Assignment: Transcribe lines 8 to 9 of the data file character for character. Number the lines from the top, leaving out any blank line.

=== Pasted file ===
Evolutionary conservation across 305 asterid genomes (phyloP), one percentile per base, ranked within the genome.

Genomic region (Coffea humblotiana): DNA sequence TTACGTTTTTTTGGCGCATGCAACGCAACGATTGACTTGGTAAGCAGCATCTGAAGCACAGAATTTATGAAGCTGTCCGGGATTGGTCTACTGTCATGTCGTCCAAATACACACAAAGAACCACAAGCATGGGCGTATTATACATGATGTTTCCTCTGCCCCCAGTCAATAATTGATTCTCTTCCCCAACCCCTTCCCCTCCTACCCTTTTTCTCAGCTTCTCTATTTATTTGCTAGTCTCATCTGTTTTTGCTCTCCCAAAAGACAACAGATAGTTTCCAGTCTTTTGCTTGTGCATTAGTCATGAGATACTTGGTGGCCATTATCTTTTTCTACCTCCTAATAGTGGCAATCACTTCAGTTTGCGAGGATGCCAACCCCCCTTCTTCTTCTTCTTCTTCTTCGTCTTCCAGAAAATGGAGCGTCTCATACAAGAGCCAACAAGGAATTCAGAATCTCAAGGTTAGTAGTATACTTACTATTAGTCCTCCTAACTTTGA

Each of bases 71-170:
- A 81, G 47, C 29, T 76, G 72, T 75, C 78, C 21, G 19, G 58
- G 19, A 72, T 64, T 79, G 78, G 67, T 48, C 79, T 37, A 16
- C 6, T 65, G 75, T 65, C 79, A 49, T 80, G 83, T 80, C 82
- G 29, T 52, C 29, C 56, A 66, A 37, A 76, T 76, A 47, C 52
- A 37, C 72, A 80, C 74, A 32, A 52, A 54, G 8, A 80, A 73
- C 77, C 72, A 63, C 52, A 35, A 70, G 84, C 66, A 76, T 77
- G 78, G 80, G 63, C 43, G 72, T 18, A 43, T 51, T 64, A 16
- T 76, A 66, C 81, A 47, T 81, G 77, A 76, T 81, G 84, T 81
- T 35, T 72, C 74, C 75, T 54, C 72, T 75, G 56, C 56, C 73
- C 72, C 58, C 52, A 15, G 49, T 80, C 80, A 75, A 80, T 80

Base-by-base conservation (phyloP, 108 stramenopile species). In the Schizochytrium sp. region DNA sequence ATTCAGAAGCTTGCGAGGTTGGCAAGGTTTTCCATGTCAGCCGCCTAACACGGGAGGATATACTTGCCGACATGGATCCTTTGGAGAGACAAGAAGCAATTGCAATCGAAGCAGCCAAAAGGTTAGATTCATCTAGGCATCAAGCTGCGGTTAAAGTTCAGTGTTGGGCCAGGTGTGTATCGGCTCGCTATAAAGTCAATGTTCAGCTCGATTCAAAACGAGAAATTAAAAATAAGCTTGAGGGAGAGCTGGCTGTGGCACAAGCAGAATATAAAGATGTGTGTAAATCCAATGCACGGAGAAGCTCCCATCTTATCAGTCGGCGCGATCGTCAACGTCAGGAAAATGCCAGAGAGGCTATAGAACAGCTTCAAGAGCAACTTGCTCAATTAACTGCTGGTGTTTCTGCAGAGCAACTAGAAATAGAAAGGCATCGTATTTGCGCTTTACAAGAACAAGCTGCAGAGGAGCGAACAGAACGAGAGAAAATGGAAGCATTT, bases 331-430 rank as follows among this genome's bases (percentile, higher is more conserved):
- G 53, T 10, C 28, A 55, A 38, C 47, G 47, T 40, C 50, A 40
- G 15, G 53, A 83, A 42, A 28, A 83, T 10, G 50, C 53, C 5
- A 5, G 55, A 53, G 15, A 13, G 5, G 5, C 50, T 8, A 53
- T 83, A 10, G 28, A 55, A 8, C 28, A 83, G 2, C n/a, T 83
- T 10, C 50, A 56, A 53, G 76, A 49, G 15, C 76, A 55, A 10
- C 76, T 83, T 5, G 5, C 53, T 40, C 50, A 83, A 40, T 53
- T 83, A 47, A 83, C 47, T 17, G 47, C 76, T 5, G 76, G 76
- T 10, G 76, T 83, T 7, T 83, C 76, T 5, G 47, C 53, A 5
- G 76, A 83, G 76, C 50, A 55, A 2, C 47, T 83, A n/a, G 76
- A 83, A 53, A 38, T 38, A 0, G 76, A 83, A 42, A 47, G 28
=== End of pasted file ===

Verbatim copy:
- A 37, C 72, A 80, C 74, A 32, A 52, A 54, G 8, A 80, A 73
- C 77, C 72, A 63, C 52, A 35, A 70, G 84, C 66, A 76, T 77